Friday, 26 April 2013

Chromebook Versus Laptop?

Who is Google’s Chromebook for? Can it really replace a laptop or is it just a really expensive browser? That’s what I tried and am still trying to figure out. Are people buying the Chromebook just because it has Google’s signature all over or is it really that good?
But first…
What Exactly Is The Chromebook?
Maybe you haven’t heard about it.  After all, if I spend all my time between Microsoft Word and my web browser, that doesn’t mean you all do too.
So, there’s a simple concept behind it - to run just about everything within the Chrome browser, obviously with Google’s services and apps taking care of your document storing and management, email, calendar and more.  Some major selling points are the 8-second boot time and a lengthy 8-hour battery life. Plus, the Chromebook comes with a solid state disk drive, which means it’s unlikely your disk drive will crash in case you drop your Chromebook, for example.
So, What Makes It Different From An Average Laptop?
The Chromebook has no file management system whatsoever. With cloud storage being all the rage these days, the Chromebook might seem like the obvious replacement for laptops. But is it really? Think about it – you cannot manage files that aren’t saved on the cloud. In other words, if you have no Internet connection, you have, well, nothing.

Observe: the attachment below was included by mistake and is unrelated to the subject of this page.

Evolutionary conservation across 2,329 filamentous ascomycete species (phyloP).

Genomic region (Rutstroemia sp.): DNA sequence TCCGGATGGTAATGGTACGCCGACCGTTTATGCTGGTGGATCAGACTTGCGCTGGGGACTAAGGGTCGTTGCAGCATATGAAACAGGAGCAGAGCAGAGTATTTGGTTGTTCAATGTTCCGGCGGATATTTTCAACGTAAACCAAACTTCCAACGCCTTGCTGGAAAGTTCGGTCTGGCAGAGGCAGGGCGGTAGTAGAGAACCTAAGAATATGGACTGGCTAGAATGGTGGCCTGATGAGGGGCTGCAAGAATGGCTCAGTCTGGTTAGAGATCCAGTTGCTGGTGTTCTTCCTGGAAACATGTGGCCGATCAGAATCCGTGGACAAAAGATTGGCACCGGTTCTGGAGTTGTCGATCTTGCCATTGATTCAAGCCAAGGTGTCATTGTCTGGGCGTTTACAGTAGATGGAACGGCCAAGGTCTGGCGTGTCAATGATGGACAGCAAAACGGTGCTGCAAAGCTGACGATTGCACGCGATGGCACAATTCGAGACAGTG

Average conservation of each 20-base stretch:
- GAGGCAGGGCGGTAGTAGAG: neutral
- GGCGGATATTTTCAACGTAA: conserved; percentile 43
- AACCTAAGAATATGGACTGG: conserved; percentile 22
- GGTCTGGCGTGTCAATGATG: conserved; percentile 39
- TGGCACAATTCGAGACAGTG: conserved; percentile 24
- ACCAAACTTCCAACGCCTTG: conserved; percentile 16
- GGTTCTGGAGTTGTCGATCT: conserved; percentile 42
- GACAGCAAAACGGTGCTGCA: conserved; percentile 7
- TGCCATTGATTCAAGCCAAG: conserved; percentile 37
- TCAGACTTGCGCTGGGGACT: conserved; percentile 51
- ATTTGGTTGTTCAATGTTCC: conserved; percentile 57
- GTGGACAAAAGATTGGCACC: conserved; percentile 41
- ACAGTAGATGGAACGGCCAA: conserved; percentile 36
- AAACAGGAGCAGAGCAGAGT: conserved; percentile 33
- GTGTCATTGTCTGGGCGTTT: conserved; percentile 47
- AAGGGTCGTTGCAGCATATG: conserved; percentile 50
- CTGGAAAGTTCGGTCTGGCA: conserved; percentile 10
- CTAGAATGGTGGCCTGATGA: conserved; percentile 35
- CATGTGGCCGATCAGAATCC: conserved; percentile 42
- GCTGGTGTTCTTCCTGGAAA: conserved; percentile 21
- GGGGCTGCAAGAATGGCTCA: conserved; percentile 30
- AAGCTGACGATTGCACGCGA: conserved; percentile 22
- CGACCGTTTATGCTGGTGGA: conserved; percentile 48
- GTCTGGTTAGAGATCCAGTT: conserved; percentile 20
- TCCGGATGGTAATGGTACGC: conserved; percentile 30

So, it’s not really a laptop, nor is it a tablet. It’s… a £200 web browser that you can use to access your email or your calendar, write some documents and share some photos. Did I miss anything? (If you were thinking about watching videos on it, with a meagre 12.1" display, it might not be the best device for watching videos).

Advantages & Disadvantages
Price: On Amazon.co.uk,Acer’s cheapest Chromebook starts at £199 while Samsung’s Chromebook Wifi sells at £223 and it looks like the prices are dropping. On the other hand, an Acer Aspire laptop starts at £315 which is a bit more expensive.
Usability: There are many apps available on Chrome’s Web Store so no reason to complain here. Plus, since everything is online, you won’t have to worry about having to install heavy programs.
Keyboard: The Chromebook’s keyboard might take some getting used to as the usual keys you’re accustomed to won’t be there. No delete key, no function keys. You’ll have to Google a bit to find the work-arounds.
Should You Buy It?
Don’t get me wrong, the Chromebook is fantastic but not as a replacement for your laptop. It’s great for when you’re travelling and need a lightweight device to stay up-to-date with your emails and meetings; or for when you want to have a Skype call to handle some quick business issues; or for when you need quick access to important documents but aren’t at the office or at home. But then again, you can use a tablet for that, if you can live without a keyboard.
At the end of the day, is comes down to what you’re looking for in a laptop. However, do keep in mind that with a Chromebook you need non-stop 24/7 connection to wireless Internet, otherwise you won’t be able to use it.

How about you – have you tried Google’s Chromebook? 
Guest post by Alexandra Gavril who writes for the dedicated server providers heartinternet.co.uk

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